Thursday, September 11, 2014

'Wingman' at the Soho Theatre, 10th September

It's a horrible feeling to realise you're going to hate something five minutes in.  Your stomach clenches into a pressured ball as you glance furtively at the exit to the theatre, suddenly envious of every other human being on the planet on the other side. Wingman might have been tailor-made to rub me up the wrong way; a spiral of crap baby jokes and gloopily sentimental observations on life and family with all the social insight of a Hallmark card.

Wingman is the brainchild of Richard Marsh, playing what I hope is a heavily fictionalised version of himself: a paranoid emotional leech that can't see beyond the end of his own nose. The theme of the show is self-flagellation, a litany of Marsh bemoaning his personal worthlessness, his neurotic tendencies and his innate pettiness.  

The show begins with cancer humour (oh joy).  In rhyming couplets we hear how Marsh's mother has developed a tumour called "The Bastard".  She dies soon afterwards, spending the rest of the play as ashes in a pink plastic tube.  Then Len, Marsh's estranged Dad, shows up.  Played by Jerome Wright in the mode of an eccentric relative from a mid-90s sitcom, he's all outrageous comments and extroversion.  Marsh is incandescent with fury at his father for abandoning the family, exacerbated by his father's nerve in turning up at her deathbed and subsequent funeral.  The two characters quickly fall into traditional comedy roles with Marsh as straight man to his Dad.

The repair of their relationship comprises the meat of Wingman, a healing process seen through the prism of an unplanned pregnancy.  Marsh has gotten Brigitte, one of his co-workers pregnant.  She subsequently gives birth to a son, and gradually grandfather, son grandson and Brigitte form an ersatz family unit and everyone skips away happy. This is primarily delivered as a semi-rhyming monologue from Marsh, somewhere between a poetry and stand-up comedy.  It's remarkably similar in form to Andrew Maddock's The Me Plays (currently playing at The Old Red Lion), though the stage presence of his father gives the show a little more leeway to dabble in comedy sketches.  

Fundamental to Wingman is the conceit that Richard Marsh is a terrible person.  This is all too easy to believe; he's petulant, self-centred and genuinely unpleasant company for much of the play.  Though we hear at length about how his father abandoned him, the Len we meet is a jocular, upbeat and sincere man who doesn't deserve the hatred heaped upon him by Marsh.  The apparent intention is that Marsh's anger will slip away as he gains a new understanding of life.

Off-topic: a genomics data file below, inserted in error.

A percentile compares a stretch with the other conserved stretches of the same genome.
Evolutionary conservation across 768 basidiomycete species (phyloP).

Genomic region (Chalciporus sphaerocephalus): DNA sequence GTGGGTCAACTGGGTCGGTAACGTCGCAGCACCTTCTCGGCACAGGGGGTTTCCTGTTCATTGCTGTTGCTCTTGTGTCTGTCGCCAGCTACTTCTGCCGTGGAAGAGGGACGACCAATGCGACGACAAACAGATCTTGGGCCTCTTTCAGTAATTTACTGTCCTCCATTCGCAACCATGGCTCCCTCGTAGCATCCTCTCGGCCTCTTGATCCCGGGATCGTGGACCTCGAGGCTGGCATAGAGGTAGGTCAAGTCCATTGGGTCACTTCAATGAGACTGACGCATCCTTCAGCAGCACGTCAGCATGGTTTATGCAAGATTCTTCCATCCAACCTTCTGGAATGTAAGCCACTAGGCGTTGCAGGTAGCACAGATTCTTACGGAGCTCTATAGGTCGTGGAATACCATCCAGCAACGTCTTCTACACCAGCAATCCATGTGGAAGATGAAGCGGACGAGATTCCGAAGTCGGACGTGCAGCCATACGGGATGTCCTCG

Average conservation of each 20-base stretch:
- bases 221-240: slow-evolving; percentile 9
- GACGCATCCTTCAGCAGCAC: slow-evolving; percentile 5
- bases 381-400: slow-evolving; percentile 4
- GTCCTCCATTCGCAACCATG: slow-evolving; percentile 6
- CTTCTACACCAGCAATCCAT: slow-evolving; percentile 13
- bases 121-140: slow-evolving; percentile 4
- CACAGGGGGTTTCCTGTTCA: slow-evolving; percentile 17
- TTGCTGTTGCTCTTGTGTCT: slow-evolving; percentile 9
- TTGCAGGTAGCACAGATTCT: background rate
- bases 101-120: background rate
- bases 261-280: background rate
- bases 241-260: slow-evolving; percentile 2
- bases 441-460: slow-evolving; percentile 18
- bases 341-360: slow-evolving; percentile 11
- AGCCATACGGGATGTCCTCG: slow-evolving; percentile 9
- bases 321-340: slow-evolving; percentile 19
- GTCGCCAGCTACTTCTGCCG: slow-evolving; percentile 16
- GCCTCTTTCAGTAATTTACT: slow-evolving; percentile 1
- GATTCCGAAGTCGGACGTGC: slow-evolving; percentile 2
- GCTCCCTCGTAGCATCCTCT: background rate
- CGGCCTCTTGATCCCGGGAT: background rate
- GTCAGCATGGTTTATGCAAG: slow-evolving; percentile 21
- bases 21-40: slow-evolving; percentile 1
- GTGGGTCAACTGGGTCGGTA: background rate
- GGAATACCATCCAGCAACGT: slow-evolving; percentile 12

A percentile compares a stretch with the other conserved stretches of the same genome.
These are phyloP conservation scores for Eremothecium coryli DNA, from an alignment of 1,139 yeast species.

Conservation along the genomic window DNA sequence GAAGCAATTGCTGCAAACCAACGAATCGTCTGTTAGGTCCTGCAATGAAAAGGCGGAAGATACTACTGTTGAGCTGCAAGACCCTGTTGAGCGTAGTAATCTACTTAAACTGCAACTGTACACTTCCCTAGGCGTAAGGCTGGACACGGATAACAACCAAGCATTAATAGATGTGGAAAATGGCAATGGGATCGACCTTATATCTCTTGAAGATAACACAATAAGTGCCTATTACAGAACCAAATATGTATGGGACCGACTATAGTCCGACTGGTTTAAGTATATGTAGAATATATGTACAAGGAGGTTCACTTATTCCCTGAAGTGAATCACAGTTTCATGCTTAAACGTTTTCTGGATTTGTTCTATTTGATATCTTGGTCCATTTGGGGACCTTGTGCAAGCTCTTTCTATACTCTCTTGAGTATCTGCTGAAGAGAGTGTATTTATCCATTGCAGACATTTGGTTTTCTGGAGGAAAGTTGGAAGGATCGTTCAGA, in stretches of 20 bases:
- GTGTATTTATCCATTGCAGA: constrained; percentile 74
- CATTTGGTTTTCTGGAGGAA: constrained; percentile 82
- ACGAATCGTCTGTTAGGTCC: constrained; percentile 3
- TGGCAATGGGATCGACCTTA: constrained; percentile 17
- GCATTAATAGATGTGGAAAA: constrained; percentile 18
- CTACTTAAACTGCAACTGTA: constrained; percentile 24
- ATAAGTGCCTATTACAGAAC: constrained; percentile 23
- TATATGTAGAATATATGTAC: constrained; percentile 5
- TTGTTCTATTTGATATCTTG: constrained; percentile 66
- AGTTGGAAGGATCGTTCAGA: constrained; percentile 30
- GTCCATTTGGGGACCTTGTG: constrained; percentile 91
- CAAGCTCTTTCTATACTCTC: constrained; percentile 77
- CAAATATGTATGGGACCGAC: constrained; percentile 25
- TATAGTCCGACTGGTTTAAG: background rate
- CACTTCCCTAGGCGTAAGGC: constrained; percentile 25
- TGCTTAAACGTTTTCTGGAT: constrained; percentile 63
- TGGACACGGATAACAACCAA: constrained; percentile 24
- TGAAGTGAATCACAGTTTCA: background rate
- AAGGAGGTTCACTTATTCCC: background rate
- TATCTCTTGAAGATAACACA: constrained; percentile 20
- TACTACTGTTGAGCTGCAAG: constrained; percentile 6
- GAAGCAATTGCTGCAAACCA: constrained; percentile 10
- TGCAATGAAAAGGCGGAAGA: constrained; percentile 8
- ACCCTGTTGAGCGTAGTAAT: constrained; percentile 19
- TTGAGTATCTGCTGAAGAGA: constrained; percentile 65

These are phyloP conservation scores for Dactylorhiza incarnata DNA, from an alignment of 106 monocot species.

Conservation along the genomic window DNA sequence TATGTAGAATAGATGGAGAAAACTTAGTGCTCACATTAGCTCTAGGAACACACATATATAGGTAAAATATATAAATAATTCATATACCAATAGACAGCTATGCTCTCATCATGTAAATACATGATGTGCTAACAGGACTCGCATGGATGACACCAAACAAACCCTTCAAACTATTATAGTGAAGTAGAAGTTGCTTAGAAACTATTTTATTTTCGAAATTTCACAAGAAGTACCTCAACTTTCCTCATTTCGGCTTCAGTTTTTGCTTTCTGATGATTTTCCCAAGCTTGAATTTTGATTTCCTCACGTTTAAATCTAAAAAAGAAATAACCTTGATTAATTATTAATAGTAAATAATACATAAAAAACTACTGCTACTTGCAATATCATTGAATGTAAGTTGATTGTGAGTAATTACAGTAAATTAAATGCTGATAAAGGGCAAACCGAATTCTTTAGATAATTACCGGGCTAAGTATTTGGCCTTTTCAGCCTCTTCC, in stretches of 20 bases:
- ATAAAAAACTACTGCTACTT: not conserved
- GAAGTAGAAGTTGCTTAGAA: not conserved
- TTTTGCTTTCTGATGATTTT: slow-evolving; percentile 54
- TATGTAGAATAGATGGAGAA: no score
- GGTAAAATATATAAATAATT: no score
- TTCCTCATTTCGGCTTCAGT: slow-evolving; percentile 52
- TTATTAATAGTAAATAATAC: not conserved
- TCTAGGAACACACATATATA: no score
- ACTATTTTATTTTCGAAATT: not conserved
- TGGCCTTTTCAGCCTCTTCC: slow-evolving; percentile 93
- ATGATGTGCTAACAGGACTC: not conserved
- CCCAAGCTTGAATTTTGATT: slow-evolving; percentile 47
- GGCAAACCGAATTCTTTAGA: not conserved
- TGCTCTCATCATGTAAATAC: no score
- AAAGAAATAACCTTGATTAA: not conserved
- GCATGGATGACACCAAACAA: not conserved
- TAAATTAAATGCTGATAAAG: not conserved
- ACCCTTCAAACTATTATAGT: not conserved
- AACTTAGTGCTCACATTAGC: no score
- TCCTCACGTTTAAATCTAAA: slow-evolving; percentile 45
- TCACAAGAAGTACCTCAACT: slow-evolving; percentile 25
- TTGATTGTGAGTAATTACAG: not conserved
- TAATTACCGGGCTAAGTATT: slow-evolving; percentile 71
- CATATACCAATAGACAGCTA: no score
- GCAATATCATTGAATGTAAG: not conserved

Theoretically this allows for the arsehole we meet at the beginning to end the play as a well-rounded individual happy with his new responsibilities.  But this is fatally undermined by the dramatic structure - namely that every other character exists purely as a vehicle for Marsh's personal development.  Brigitte spends the entire play played by Marsh as a bad Welsh caricature (seemingly the product of a Gavin & Stacey marathon) and Len the baby is relegated to the status of crap joke machine.  His father is more of a character in his own right, but even so every single action he makes is designed to further Marsh's awakening as a rounded human being.

It's a dramatic oxymoron to create a play where an analogue of yourself is the only important thing, then try to sell us on a moral message that living for others is the decent thing to do.  This, coupled with excessively schmaltzy family drama sentimentality means Wingman quickly curdles in the mouth.  

I could have forgiven a lot of that if Wingman was jam-packed with great gags.  I smiled a grand total of twice, both at Jerome Wright's physical performance.  Fatally, the show didn't wring a single genuine laugh from me (and the rest of the audience weren't exactly rolling in the aisles). Marsh's humour lies in the dully safe no-man's land of comedy occupied by the likes of Michael McIntyre and Alan Carr, gags revolving around the hilarity of men trying changing nappies and the like.  This is comedy swaddled in cotton wool, the prickly edges of life filed away in an attempt to please everyone, the end result so bland it pleases no-one.

As the play ended I quickly exited the theatre, a queasy feeling burbling away in my stomach. I guess what Marsh is trying to do is create a universal story with something for everyone, but this isn't life as I recognise it.  This is homogenised drama: a morass of cliches, false sentimentality and all-too-easy answers - ultimately and irrevocably dishonest theatre.

While The Me Plays, covering similar ground to far superior effect, plays in The Old Red Lion you'd be a fool to plump for Wingman.  

Wingman is at the Soho Theatre until 20th September.  Tickets available here.

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